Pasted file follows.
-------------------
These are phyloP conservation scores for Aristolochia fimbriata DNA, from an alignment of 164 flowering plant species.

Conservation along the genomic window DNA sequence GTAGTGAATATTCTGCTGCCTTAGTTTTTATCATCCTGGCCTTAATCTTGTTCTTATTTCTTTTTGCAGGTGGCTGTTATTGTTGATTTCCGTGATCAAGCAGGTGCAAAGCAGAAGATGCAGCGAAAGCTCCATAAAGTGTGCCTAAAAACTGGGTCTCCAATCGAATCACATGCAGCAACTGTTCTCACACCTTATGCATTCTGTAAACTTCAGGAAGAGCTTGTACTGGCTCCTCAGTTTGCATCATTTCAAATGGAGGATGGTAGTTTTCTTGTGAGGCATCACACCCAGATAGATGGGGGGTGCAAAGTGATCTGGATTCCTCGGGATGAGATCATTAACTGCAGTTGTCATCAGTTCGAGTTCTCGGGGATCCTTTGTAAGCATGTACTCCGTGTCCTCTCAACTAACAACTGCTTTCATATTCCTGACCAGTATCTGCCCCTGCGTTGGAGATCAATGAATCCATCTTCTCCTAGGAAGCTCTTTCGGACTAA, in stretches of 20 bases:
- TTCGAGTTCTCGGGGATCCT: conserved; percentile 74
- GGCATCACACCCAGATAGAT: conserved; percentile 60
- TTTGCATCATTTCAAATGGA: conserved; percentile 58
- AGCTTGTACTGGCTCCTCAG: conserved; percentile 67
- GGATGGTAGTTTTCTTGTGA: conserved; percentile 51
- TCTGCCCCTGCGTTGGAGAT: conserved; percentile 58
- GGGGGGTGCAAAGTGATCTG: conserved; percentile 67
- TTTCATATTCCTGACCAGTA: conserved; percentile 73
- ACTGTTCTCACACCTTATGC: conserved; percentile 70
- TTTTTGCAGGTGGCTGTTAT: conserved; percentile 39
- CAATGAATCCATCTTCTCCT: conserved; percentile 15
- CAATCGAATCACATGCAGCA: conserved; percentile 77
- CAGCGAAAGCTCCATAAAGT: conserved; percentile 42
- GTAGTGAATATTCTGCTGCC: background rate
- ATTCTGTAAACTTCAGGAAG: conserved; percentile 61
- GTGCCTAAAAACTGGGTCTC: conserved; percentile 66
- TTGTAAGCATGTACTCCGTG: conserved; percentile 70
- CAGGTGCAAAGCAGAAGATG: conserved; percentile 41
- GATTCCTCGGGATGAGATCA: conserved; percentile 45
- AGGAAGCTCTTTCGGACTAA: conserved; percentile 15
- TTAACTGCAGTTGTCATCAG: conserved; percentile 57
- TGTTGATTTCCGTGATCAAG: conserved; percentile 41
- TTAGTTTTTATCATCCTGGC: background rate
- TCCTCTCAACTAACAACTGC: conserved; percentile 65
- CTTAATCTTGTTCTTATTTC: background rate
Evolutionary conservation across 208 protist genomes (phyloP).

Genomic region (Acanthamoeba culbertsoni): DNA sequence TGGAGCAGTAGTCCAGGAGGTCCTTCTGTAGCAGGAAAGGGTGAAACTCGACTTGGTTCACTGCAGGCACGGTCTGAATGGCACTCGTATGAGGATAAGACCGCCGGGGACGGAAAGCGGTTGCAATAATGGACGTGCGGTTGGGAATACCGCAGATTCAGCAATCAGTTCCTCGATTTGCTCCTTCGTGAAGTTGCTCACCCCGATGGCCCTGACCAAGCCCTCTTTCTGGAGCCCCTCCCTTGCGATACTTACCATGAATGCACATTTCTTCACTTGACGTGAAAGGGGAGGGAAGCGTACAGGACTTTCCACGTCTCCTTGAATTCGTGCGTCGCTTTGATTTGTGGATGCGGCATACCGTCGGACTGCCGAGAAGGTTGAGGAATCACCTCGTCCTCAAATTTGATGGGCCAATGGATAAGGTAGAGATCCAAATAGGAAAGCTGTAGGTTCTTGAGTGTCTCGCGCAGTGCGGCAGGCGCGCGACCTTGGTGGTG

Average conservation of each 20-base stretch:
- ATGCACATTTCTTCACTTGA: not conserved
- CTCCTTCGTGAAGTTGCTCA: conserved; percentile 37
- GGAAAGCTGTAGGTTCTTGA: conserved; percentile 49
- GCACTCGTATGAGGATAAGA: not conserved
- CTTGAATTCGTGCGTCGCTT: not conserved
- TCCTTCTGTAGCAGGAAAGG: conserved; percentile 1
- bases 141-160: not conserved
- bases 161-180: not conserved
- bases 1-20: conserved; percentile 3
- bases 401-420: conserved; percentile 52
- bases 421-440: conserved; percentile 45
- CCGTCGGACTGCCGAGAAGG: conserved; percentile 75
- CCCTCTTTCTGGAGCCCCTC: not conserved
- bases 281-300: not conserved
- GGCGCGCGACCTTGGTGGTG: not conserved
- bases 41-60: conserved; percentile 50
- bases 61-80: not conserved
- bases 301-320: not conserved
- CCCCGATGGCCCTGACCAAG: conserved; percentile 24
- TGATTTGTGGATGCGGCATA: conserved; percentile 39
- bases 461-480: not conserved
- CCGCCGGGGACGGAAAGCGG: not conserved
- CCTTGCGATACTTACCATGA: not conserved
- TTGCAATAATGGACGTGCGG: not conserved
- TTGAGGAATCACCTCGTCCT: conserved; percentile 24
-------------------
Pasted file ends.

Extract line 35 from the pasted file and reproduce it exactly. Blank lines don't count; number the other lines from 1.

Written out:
- CTTGAATTCGTGCGTCGCTT: not conserved